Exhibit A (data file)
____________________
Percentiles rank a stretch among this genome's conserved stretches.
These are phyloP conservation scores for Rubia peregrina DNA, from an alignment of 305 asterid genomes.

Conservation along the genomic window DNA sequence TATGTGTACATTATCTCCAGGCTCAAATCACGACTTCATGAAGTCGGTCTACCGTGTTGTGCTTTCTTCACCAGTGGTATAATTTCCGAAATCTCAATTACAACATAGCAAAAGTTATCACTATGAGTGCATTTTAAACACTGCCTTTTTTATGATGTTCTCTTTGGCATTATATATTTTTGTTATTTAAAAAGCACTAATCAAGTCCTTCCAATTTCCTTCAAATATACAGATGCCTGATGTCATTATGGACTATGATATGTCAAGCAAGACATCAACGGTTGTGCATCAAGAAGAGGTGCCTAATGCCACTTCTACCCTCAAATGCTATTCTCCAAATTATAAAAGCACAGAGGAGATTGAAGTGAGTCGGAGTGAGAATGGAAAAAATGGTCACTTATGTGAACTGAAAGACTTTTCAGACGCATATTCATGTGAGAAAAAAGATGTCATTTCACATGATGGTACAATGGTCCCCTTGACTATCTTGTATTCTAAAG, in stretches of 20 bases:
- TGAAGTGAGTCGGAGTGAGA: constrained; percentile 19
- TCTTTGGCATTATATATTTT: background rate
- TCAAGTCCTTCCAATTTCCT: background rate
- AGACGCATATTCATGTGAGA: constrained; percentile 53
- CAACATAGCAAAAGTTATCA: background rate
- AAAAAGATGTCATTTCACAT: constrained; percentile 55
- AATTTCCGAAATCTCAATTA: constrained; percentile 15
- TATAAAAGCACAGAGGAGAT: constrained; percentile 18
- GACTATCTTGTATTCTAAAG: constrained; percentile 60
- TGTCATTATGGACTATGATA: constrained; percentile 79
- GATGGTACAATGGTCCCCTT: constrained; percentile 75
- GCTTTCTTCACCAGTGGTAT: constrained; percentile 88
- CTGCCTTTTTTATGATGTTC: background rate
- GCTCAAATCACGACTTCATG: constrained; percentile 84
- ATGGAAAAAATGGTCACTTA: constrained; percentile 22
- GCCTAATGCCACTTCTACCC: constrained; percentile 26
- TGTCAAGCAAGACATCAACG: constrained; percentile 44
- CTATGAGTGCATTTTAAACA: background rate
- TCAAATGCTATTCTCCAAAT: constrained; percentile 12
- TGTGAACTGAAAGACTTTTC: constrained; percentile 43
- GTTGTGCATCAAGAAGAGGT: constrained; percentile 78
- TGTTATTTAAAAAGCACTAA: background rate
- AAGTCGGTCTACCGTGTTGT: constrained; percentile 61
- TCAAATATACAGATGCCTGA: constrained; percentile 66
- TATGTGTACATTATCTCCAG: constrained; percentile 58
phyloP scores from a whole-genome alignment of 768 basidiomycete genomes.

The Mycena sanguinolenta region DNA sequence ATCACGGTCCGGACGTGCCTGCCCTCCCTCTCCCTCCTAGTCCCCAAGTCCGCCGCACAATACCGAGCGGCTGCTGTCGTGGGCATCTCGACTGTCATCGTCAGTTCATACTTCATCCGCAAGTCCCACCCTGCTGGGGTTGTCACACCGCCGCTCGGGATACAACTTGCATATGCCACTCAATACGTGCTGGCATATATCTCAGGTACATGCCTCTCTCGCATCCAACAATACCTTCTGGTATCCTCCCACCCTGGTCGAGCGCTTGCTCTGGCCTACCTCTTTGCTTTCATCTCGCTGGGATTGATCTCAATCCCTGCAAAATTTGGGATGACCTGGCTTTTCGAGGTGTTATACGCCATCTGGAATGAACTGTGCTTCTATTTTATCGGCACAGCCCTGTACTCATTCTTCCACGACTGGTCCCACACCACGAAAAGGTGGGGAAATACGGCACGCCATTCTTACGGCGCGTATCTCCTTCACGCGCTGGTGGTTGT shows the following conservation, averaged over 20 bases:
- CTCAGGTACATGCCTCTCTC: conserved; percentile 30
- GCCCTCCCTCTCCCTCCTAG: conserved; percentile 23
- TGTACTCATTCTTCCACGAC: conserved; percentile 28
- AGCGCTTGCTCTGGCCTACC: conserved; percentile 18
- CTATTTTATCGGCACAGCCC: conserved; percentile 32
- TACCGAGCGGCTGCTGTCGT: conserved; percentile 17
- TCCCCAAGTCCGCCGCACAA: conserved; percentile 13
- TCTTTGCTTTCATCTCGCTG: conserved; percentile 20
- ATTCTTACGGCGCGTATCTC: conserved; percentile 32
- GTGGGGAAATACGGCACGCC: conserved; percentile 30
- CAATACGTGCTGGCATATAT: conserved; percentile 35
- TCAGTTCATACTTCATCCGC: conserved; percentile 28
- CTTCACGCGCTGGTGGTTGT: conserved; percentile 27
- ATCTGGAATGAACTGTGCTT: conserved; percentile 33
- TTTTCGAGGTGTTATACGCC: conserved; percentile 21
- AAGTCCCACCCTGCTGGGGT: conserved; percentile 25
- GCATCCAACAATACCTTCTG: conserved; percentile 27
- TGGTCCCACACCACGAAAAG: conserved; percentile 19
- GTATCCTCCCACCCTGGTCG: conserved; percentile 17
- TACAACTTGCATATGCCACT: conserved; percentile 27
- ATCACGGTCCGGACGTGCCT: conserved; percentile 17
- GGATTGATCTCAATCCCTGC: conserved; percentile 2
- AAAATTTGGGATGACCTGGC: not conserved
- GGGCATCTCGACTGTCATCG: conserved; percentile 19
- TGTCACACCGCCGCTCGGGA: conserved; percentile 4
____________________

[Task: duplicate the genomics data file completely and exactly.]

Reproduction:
Percentiles rank a stretch among this genome's conserved stretches.
These are phyloP conservation scores for Rubia peregrina DNA, from an alignment of 305 asterid genomes.

Conservation along the genomic window DNA sequence TATGTGTACATTATCTCCAGGCTCAAATCACGACTTCATGAAGTCGGTCTACCGTGTTGTGCTTTCTTCACCAGTGGTATAATTTCCGAAATCTCAATTACAACATAGCAAAAGTTATCACTATGAGTGCATTTTAAACACTGCCTTTTTTATGATGTTCTCTTTGGCATTATATATTTTTGTTATTTAAAAAGCACTAATCAAGTCCTTCCAATTTCCTTCAAATATACAGATGCCTGATGTCATTATGGACTATGATATGTCAAGCAAGACATCAACGGTTGTGCATCAAGAAGAGGTGCCTAATGCCACTTCTACCCTCAAATGCTATTCTCCAAATTATAAAAGCACAGAGGAGATTGAAGTGAGTCGGAGTGAGAATGGAAAAAATGGTCACTTATGTGAACTGAAAGACTTTTCAGACGCATATTCATGTGAGAAAAAAGATGTCATTTCACATGATGGTACAATGGTCCCCTTGACTATCTTGTATTCTAAAG, in stretches of 20 bases:
- TGAAGTGAGTCGGAGTGAGA: constrained; percentile 19
- TCTTTGGCATTATATATTTT: background rate
- TCAAGTCCTTCCAATTTCCT: background rate
- AGACGCATATTCATGTGAGA: constrained; percentile 53
- CAACATAGCAAAAGTTATCA: background rate
- AAAAAGATGTCATTTCACAT: constrained; percentile 55
- AATTTCCGAAATCTCAATTA: constrained; percentile 15
- TATAAAAGCACAGAGGAGAT: constrained; percentile 18
- GACTATCTTGTATTCTAAAG: constrained; percentile 60
- TGTCATTATGGACTATGATA: constrained; percentile 79
- GATGGTACAATGGTCCCCTT: constrained; percentile 75
- GCTTTCTTCACCAGTGGTAT: constrained; percentile 88
- CTGCCTTTTTTATGATGTTC: background rate
- GCTCAAATCACGACTTCATG: constrained; percentile 84
- ATGGAAAAAATGGTCACTTA: constrained; percentile 22
- GCCTAATGCCACTTCTACCC: constrained; percentile 26
- TGTCAAGCAAGACATCAACG: constrained; percentile 44
- CTATGAGTGCATTTTAAACA: background rate
- TCAAATGCTATTCTCCAAAT: constrained; percentile 12
- TGTGAACTGAAAGACTTTTC: constrained; percentile 43
- GTTGTGCATCAAGAAGAGGT: constrained; percentile 78
- TGTTATTTAAAAAGCACTAA: background rate
- AAGTCGGTCTACCGTGTTGT: constrained; percentile 61
- TCAAATATACAGATGCCTGA: constrained; percentile 66
- TATGTGTACATTATCTCCAG: constrained; percentile 58
phyloP scores from a whole-genome alignment of 768 basidiomycete genomes.

The Mycena sanguinolenta region DNA sequence ATCACGGTCCGGACGTGCCTGCCCTCCCTCTCCCTCCTAGTCCCCAAGTCCGCCGCACAATACCGAGCGGCTGCTGTCGTGGGCATCTCGACTGTCATCGTCAGTTCATACTTCATCCGCAAGTCCCACCCTGCTGGGGTTGTCACACCGCCGCTCGGGATACAACTTGCATATGCCACTCAATACGTGCTGGCATATATCTCAGGTACATGCCTCTCTCGCATCCAACAATACCTTCTGGTATCCTCCCACCCTGGTCGAGCGCTTGCTCTGGCCTACCTCTTTGCTTTCATCTCGCTGGGATTGATCTCAATCCCTGCAAAATTTGGGATGACCTGGCTTTTCGAGGTGTTATACGCCATCTGGAATGAACTGTGCTTCTATTTTATCGGCACAGCCCTGTACTCATTCTTCCACGACTGGTCCCACACCACGAAAAGGTGGGGAAATACGGCACGCCATTCTTACGGCGCGTATCTCCTTCACGCGCTGGTGGTTGT shows the following conservation, averaged over 20 bases:
- CTCAGGTACATGCCTCTCTC: conserved; percentile 30
- GCCCTCCCTCTCCCTCCTAG: conserved; percentile 23
- TGTACTCATTCTTCCACGAC: conserved; percentile 28
- AGCGCTTGCTCTGGCCTACC: conserved; percentile 18
- CTATTTTATCGGCACAGCCC: conserved; percentile 32
- TACCGAGCGGCTGCTGTCGT: conserved; percentile 17
- TCCCCAAGTCCGCCGCACAA: conserved; percentile 13
- TCTTTGCTTTCATCTCGCTG: conserved; percentile 20
- ATTCTTACGGCGCGTATCTC: conserved; percentile 32
- GTGGGGAAATACGGCACGCC: conserved; percentile 30
- CAATACGTGCTGGCATATAT: conserved; percentile 35
- TCAGTTCATACTTCATCCGC: conserved; percentile 28
- CTTCACGCGCTGGTGGTTGT: conserved; percentile 27
- ATCTGGAATGAACTGTGCTT: conserved; percentile 33
- TTTTCGAGGTGTTATACGCC: conserved; percentile 21
- AAGTCCCACCCTGCTGGGGT: conserved; percentile 25
- GCATCCAACAATACCTTCTG: conserved; percentile 27
- TGGTCCCACACCACGAAAAG: conserved; percentile 19
- GTATCCTCCCACCCTGGTCG: conserved; percentile 17
- TACAACTTGCATATGCCACT: conserved; percentile 27
- ATCACGGTCCGGACGTGCCT: conserved; percentile 17
- GGATTGATCTCAATCCCTGC: conserved; percentile 2
- AAAATTTGGGATGACCTGGC: not conserved
- GGGCATCTCGACTGTCATCG: conserved; percentile 19
- TGTCACACCGCCGCTCGGGA: conserved; percentile 4